Consumer Pride: Emotion As a Social Phenomenon

Katherine Sredl, University of Notre Dame, USA
Sociologists describe emotion as a key outcome of ritual, and consider pride the “master emotion,” that along with shame drives social interactions (Durkheim 1912, Cooley 1902). Pride remains at the sidelines of interpretive consumer research on rituals. Social psychologists note that pride emerges in social contexts, and that pride plays a central role in facilitating relationships and in maintaining social hierarchies (Leary 2007). Beyond using pride as an independent variable in experimental consumer research, not much is known about pride (Aaker and Williams 1998; Louro, Pieters, and Zeelenberg 2005; Mukhopadhyay and Johar 2007). This research introduces Interaction Ritual Chain (IRC), a theory for analyzing emotion as a social phenomenon, elicited in rituals, with outcomes for consumer practices (Collins 2004). Using IRC as an analytical perspective, it also develops a construct of consumer pride, based on interviews with over 50 informants and participation in Sunday family dinners in Zagreb, Croatia.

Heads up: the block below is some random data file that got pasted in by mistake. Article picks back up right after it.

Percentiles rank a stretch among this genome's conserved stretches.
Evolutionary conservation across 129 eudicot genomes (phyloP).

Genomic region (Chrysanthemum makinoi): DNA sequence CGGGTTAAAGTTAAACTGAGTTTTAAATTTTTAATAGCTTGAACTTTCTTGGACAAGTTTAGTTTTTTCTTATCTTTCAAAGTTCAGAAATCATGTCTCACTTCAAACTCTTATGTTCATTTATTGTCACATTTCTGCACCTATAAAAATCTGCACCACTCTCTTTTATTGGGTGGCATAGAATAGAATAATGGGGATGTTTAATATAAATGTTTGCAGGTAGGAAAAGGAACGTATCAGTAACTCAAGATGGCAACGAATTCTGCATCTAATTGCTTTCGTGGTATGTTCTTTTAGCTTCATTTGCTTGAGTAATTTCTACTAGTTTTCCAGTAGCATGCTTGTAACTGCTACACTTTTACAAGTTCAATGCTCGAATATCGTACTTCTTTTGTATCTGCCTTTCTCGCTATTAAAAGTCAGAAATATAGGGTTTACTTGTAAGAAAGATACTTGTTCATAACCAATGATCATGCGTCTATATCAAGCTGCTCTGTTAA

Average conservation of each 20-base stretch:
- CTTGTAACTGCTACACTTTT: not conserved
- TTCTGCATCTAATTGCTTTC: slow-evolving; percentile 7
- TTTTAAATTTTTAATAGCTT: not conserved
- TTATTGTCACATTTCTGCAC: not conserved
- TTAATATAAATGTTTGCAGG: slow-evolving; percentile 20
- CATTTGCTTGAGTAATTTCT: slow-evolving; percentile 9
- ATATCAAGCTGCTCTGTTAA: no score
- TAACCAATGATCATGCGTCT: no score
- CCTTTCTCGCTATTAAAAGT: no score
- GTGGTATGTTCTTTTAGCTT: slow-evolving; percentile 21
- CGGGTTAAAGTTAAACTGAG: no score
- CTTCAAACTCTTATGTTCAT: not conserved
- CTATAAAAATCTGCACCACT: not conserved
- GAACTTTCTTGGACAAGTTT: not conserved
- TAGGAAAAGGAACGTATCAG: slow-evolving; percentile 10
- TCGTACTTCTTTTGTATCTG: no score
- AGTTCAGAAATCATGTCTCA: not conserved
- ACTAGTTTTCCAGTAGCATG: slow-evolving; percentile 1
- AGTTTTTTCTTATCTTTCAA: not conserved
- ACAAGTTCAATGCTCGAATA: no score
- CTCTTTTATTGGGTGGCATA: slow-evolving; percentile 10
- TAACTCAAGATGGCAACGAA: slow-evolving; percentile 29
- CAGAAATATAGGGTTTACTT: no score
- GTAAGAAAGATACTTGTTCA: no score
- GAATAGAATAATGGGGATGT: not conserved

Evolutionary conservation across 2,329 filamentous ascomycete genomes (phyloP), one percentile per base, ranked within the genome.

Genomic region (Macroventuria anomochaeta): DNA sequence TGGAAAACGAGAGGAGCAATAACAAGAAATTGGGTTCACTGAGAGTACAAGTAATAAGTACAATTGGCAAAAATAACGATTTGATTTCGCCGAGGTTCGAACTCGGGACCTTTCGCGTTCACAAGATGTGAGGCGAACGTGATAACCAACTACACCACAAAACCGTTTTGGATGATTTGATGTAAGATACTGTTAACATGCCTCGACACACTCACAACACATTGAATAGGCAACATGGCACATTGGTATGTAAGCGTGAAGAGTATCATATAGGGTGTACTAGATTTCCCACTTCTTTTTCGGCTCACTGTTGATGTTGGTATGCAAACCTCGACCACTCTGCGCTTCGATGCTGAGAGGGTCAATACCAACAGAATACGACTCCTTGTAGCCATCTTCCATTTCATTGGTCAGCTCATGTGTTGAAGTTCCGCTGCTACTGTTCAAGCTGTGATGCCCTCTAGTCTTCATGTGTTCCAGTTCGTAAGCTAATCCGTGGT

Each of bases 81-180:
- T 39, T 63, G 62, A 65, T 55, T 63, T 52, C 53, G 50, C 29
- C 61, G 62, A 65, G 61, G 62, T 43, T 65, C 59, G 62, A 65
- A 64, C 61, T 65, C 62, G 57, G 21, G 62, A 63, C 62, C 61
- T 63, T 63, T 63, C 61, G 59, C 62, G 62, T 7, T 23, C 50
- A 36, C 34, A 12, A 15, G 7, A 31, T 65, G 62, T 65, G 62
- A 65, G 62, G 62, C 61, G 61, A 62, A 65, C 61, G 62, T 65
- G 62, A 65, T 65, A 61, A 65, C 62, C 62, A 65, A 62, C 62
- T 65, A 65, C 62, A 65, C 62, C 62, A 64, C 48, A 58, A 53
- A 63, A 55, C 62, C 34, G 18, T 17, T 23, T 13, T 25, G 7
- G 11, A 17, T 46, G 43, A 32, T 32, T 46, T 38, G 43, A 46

[ to cite ]:
Katherine Sredl (2010) ,"Consumer Pride: Emotion As a Social Phenomenon", in NA - Advances in Consumer Research Volume 37, eds. Margaret C. Campbell, Jeff Inman, and Rik Pieters, Duluth, MN : Association for Consumer Research, Pages: 907-909 .